Cloud Platform Services: A Simple Taxonomy
Monday, March 31, 2008
If the next great application platform battle is for dominance in the cloud—and it is—it’s worth trying to categorize the services those platforms will provide. We’re all familiar with platforms for on-premises applications, which commonly have three fundamental parts:
Cloud platforms are beginning to address all three of these areas. Here are some examples in each one:
- Computing Services, providing a way to run logic. These services might be quite basic, such as those provided directly by an operating system such as Windows or Linux. Computing services can also offer more, such as the higher-level services provided by a Java EE server or the .NET Framework.
- Data Services, allowing applications to store and work with data. Once again, these can be simple, such as an ordinary file system, or more complex, such as the services provided by SQL Server, Oracle, and other relational databases.
- Integration Services, making it easier to connect applications and data. These might include communication services, the ability to run workflows that control the integration, and others. Plenty of on-premises products offer these today, including WebSphere Process Server, BizTalk Server, and many others.
There are connections between these categories in cloud platforms too, much like the connections in on-premises platforms; Amazon's EC2 relies on S3 for storage, for instance. We're also seeing hints of other kinds of services that a cloud platform will need. BizTalk Services includes an identity service, for example, something that's logically distinct from integration but is nonetheless required to provide cloud-based integration.It’s early days for cloud platforms, and so nothing out there currently provides anything like the completeness, maturity, or unity of today’s on-premises platforms. All the vendors mentioned above (and others) are racing toward this goal, however, so don’t expect today’s fragmented world to last. Cloud platforms will one day provide the same kind of solid environment for creating hosted applications that on-premises platforms offer today. Anybody who cares about enterprise software should keep a sharp eye on this space.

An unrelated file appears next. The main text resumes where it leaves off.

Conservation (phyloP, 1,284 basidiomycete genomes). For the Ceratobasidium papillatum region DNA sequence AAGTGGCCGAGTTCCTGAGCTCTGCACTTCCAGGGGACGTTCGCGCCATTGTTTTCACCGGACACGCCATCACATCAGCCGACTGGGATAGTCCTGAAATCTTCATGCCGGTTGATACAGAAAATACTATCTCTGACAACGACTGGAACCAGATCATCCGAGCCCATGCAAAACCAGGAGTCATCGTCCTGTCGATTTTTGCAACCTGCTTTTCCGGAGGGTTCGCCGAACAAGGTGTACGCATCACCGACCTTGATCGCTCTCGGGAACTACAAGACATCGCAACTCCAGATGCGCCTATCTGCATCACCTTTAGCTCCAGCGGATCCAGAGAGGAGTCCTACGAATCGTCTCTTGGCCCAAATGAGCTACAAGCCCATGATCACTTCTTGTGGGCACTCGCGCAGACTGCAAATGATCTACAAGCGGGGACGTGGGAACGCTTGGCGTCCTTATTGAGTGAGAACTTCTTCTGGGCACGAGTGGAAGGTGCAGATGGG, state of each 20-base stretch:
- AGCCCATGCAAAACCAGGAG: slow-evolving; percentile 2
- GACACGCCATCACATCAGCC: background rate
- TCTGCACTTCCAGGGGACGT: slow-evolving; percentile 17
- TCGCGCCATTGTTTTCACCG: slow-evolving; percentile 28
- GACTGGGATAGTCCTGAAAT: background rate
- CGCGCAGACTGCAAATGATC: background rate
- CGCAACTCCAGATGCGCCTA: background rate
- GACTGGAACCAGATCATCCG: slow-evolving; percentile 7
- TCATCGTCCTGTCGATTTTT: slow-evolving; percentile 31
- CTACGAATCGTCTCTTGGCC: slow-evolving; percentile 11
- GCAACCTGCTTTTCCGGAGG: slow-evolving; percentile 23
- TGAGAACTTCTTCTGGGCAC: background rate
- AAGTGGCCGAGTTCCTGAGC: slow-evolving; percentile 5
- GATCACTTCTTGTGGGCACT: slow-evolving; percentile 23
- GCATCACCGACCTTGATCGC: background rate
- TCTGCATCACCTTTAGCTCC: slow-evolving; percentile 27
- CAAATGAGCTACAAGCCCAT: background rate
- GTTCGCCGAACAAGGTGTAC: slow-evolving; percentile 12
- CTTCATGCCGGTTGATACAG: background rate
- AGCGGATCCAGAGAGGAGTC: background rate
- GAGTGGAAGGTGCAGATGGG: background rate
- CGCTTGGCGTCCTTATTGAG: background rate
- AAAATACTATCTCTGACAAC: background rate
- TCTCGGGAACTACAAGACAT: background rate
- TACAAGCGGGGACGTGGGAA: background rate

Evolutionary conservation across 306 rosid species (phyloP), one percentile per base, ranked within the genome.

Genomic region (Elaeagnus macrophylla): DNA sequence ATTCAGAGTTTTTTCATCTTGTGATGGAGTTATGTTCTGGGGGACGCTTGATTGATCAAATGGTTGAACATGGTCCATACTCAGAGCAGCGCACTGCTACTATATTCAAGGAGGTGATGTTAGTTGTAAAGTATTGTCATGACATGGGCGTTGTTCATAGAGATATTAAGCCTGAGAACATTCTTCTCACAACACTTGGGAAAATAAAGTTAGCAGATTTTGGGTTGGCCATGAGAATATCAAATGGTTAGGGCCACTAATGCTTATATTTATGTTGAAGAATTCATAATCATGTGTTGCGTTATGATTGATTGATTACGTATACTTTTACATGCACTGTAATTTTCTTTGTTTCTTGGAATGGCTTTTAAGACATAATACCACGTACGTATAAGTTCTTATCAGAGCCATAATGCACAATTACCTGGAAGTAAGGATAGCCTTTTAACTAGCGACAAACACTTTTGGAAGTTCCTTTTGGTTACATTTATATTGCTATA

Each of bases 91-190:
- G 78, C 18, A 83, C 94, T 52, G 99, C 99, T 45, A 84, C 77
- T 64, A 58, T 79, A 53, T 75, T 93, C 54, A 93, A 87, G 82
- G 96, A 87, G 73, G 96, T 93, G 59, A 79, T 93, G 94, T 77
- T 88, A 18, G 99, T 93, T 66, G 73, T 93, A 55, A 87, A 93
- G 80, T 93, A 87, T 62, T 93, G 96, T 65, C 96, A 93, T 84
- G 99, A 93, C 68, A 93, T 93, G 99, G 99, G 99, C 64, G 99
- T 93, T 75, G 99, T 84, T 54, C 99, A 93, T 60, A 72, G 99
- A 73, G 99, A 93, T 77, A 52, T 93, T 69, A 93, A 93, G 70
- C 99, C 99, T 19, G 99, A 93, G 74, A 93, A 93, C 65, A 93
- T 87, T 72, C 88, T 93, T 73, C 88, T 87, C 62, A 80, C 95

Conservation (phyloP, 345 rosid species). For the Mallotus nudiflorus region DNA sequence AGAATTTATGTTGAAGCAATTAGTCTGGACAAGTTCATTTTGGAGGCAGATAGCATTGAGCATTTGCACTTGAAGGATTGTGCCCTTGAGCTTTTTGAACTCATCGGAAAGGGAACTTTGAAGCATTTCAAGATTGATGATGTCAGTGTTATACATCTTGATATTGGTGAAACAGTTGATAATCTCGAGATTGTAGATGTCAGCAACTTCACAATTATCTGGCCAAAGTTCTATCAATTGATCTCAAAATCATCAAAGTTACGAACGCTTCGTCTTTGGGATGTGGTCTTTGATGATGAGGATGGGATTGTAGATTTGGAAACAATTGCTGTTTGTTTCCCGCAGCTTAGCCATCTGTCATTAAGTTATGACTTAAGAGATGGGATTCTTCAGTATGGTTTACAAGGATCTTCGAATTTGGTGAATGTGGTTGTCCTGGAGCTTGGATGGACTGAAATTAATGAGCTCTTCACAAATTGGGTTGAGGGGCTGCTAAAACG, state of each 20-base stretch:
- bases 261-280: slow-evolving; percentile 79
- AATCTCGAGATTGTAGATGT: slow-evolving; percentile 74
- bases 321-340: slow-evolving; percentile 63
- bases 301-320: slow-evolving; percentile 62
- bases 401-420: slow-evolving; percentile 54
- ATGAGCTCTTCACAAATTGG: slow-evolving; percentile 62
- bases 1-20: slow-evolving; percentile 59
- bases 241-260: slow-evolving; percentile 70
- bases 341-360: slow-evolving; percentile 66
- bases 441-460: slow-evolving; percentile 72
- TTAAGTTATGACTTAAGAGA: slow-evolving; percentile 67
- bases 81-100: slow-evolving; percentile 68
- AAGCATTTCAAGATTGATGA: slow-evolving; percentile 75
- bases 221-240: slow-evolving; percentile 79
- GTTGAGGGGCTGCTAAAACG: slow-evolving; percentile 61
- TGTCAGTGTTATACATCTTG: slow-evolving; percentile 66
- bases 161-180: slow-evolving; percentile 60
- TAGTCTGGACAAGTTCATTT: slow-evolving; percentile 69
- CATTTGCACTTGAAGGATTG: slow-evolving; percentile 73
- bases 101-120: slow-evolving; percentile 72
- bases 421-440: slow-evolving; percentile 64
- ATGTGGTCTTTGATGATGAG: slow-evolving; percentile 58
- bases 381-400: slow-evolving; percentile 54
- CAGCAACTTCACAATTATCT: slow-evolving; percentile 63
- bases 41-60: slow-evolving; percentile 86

- Computing Services: The most visible example of raw operating system services today is Amazon’s Elastic Compute Cloud (EC2). By hosting Linux virtual machines, EC2 lets organizations run pretty much any Linux software they’d like in the cloud. For higher-level services, one good example is Saleforce.com’s Force.com. Intended to support a specific kind of business application, Force.com has attracted a significant number of ISVs. Microsoft provides something similar with its CRM Live offering, also targeting a specific kind of business application rather than the more general support offered by the .NET Framework or a Java EE server.
- Data Services: For basic data access, Amazon is once again the most visible: Its Simple Storage Service (S3) works much like a file system in the cloud. Amazon also offers structured data access with SimpleDB, as does Microsoft with its recently announced SQL Server Data Services. It’s worth noting that these two offerings both work with hierarchical rather than relational data, each providing its own (non-SQL) query language.
- Integration Services: Amazon's Simple Queue Service (SQS) provides a simple offering for cloud-based integration. Microsoft takes a somewhat different approach with BizTalk Services, providing connectivity and identity services today with support for cloud-based workflow promised soon.